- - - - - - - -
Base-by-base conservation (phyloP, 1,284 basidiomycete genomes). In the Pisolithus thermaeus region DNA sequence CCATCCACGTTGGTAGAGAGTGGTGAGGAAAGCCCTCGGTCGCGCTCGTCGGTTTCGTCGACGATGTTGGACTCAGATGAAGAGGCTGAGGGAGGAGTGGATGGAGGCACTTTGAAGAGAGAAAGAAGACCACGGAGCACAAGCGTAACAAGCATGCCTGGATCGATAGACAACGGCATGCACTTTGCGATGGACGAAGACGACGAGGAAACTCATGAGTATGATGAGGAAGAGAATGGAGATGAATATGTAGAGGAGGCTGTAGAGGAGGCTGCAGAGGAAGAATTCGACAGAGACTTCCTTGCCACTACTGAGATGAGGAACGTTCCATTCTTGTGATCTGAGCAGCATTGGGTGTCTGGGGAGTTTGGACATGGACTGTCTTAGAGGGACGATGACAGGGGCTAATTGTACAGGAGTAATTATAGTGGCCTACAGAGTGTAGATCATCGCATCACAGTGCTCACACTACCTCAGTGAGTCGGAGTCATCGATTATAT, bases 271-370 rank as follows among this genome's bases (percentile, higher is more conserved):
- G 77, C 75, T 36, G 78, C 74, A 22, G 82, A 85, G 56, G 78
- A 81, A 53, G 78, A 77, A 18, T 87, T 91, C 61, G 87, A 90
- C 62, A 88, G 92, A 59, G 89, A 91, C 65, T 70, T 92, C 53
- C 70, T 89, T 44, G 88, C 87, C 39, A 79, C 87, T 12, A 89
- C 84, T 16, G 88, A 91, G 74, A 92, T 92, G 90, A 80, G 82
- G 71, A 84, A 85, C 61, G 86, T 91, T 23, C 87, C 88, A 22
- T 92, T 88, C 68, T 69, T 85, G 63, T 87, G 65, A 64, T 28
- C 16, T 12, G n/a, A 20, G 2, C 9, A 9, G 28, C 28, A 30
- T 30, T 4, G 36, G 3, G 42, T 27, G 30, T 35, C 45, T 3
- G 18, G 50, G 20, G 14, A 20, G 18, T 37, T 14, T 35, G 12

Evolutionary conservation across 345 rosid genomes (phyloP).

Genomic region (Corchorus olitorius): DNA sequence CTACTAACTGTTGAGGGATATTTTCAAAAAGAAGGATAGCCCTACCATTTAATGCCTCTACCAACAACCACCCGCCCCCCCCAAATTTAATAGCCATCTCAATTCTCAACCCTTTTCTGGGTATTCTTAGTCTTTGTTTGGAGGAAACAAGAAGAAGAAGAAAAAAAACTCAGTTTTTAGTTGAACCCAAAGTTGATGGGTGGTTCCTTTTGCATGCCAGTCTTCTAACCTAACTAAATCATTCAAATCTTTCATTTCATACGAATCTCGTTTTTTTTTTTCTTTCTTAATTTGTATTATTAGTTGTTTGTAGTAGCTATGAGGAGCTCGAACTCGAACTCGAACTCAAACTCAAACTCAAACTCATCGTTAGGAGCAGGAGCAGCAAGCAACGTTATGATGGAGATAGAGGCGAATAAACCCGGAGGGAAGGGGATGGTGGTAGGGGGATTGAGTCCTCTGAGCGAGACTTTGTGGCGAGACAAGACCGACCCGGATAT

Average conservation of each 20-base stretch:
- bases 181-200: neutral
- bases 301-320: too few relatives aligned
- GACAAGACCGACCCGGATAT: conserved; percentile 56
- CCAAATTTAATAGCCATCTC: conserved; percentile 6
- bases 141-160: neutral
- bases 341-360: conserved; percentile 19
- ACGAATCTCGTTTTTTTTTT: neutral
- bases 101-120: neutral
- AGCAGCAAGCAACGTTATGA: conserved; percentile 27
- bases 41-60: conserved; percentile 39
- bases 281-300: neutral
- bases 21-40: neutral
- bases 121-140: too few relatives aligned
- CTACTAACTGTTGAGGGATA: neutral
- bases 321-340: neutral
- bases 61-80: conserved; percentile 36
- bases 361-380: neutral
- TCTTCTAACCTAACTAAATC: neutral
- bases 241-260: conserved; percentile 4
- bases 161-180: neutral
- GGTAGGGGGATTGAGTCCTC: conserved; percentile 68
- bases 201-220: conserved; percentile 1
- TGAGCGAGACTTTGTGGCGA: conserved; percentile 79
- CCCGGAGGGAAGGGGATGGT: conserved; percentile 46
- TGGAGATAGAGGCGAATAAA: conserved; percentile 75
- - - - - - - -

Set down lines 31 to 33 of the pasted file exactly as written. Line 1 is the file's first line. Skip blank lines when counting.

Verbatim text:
- bases 361-380: neutral
- TCTTCTAACCTAACTAAATC: neutral
- bases 241-260: conserved; percentile 4